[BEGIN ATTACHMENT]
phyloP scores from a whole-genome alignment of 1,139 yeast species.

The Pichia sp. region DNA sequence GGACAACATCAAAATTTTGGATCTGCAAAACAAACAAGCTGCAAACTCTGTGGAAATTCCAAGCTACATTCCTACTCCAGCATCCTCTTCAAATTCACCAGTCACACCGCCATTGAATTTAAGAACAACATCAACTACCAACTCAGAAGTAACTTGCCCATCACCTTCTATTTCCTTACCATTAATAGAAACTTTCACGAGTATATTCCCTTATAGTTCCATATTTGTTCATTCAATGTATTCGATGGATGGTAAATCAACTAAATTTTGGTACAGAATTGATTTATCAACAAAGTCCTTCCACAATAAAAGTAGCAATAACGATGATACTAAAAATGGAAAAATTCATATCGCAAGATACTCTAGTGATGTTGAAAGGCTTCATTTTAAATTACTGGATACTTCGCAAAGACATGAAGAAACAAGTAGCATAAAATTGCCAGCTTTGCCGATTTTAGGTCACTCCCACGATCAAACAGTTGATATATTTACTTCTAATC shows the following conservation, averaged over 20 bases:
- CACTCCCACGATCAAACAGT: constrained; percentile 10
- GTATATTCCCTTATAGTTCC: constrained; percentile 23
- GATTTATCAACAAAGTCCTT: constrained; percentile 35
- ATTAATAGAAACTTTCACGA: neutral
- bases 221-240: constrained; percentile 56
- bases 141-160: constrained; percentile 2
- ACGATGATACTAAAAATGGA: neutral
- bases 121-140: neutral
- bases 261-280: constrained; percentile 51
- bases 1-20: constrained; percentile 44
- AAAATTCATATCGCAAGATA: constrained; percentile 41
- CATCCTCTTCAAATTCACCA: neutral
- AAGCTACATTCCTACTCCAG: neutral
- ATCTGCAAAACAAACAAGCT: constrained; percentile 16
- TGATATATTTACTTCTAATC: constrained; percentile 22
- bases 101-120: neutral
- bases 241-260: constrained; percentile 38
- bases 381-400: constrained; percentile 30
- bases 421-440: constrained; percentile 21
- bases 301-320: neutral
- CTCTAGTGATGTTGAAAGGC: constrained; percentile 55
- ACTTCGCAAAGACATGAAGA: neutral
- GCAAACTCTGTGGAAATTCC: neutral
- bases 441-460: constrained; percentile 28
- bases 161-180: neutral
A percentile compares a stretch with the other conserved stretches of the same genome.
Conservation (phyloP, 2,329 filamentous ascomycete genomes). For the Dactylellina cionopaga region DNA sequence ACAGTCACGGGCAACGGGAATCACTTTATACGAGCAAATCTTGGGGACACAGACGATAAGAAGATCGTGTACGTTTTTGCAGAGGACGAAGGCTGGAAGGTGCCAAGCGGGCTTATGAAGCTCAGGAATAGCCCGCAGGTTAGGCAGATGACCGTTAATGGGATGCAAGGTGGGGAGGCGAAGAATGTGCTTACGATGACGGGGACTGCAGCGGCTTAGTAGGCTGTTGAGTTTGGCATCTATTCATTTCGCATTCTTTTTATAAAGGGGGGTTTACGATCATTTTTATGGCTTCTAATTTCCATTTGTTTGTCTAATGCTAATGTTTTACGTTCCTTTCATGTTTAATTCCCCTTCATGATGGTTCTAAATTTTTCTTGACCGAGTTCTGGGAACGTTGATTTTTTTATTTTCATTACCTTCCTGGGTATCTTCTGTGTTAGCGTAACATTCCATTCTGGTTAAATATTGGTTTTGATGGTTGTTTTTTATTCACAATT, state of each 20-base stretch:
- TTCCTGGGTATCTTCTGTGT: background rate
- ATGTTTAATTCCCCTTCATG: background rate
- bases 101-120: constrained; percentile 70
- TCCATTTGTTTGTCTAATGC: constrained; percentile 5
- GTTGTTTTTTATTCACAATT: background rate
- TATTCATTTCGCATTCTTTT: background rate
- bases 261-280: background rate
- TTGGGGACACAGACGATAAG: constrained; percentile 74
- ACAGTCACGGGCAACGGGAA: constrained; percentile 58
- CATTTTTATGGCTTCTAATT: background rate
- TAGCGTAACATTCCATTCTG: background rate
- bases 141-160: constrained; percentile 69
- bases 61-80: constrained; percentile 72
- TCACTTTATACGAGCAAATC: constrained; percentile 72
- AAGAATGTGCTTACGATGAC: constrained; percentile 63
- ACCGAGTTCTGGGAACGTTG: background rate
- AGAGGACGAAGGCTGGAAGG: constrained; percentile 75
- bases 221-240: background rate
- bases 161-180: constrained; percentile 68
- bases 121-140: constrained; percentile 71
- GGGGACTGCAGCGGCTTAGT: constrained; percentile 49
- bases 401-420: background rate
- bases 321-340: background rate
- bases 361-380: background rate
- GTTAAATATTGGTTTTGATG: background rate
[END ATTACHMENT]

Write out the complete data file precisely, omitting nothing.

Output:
phyloP scores from a whole-genome alignment of 1,139 yeast species.

The Pichia sp. region DNA sequence GGACAACATCAAAATTTTGGATCTGCAAAACAAACAAGCTGCAAACTCTGTGGAAATTCCAAGCTACATTCCTACTCCAGCATCCTCTTCAAATTCACCAGTCACACCGCCATTGAATTTAAGAACAACATCAACTACCAACTCAGAAGTAACTTGCCCATCACCTTCTATTTCCTTACCATTAATAGAAACTTTCACGAGTATATTCCCTTATAGTTCCATATTTGTTCATTCAATGTATTCGATGGATGGTAAATCAACTAAATTTTGGTACAGAATTGATTTATCAACAAAGTCCTTCCACAATAAAAGTAGCAATAACGATGATACTAAAAATGGAAAAATTCATATCGCAAGATACTCTAGTGATGTTGAAAGGCTTCATTTTAAATTACTGGATACTTCGCAAAGACATGAAGAAACAAGTAGCATAAAATTGCCAGCTTTGCCGATTTTAGGTCACTCCCACGATCAAACAGTTGATATATTTACTTCTAATC shows the following conservation, averaged over 20 bases:
- CACTCCCACGATCAAACAGT: constrained; percentile 10
- GTATATTCCCTTATAGTTCC: constrained; percentile 23
- GATTTATCAACAAAGTCCTT: constrained; percentile 35
- ATTAATAGAAACTTTCACGA: neutral
- bases 221-240: constrained; percentile 56
- bases 141-160: constrained; percentile 2
- ACGATGATACTAAAAATGGA: neutral
- bases 121-140: neutral
- bases 261-280: constrained; percentile 51
- bases 1-20: constrained; percentile 44
- AAAATTCATATCGCAAGATA: constrained; percentile 41
- CATCCTCTTCAAATTCACCA: neutral
- AAGCTACATTCCTACTCCAG: neutral
- ATCTGCAAAACAAACAAGCT: constrained; percentile 16
- TGATATATTTACTTCTAATC: constrained; percentile 22
- bases 101-120: neutral
- bases 241-260: constrained; percentile 38
- bases 381-400: constrained; percentile 30
- bases 421-440: constrained; percentile 21
- bases 301-320: neutral
- CTCTAGTGATGTTGAAAGGC: constrained; percentile 55
- ACTTCGCAAAGACATGAAGA: neutral
- GCAAACTCTGTGGAAATTCC: neutral
- bases 441-460: constrained; percentile 28
- bases 161-180: neutral
A percentile compares a stretch with the other conserved stretches of the same genome.
Conservation (phyloP, 2,329 filamentous ascomycete genomes). For the Dactylellina cionopaga region DNA sequence ACAGTCACGGGCAACGGGAATCACTTTATACGAGCAAATCTTGGGGACACAGACGATAAGAAGATCGTGTACGTTTTTGCAGAGGACGAAGGCTGGAAGGTGCCAAGCGGGCTTATGAAGCTCAGGAATAGCCCGCAGGTTAGGCAGATGACCGTTAATGGGATGCAAGGTGGGGAGGCGAAGAATGTGCTTACGATGACGGGGACTGCAGCGGCTTAGTAGGCTGTTGAGTTTGGCATCTATTCATTTCGCATTCTTTTTATAAAGGGGGGTTTACGATCATTTTTATGGCTTCTAATTTCCATTTGTTTGTCTAATGCTAATGTTTTACGTTCCTTTCATGTTTAATTCCCCTTCATGATGGTTCTAAATTTTTCTTGACCGAGTTCTGGGAACGTTGATTTTTTTATTTTCATTACCTTCCTGGGTATCTTCTGTGTTAGCGTAACATTCCATTCTGGTTAAATATTGGTTTTGATGGTTGTTTTTTATTCACAATT, state of each 20-base stretch:
- TTCCTGGGTATCTTCTGTGT: background rate
- ATGTTTAATTCCCCTTCATG: background rate
- bases 101-120: constrained; percentile 70
- TCCATTTGTTTGTCTAATGC: constrained; percentile 5
- GTTGTTTTTTATTCACAATT: background rate
- TATTCATTTCGCATTCTTTT: background rate
- bases 261-280: background rate
- TTGGGGACACAGACGATAAG: constrained; percentile 74
- ACAGTCACGGGCAACGGGAA: constrained; percentile 58
- CATTTTTATGGCTTCTAATT: background rate
- TAGCGTAACATTCCATTCTG: background rate
- bases 141-160: constrained; percentile 69
- bases 61-80: constrained; percentile 72
- TCACTTTATACGAGCAAATC: constrained; percentile 72
- AAGAATGTGCTTACGATGAC: constrained; percentile 63
- ACCGAGTTCTGGGAACGTTG: background rate
- AGAGGACGAAGGCTGGAAGG: constrained; percentile 75
- bases 221-240: background rate
- bases 161-180: constrained; percentile 68
- bases 121-140: constrained; percentile 71
- GGGGACTGCAGCGGCTTAGT: constrained; percentile 49
- bases 401-420: background rate
- bases 321-340: background rate
- bases 361-380: background rate
- GTTAAATATTGGTTTTGATG: background rate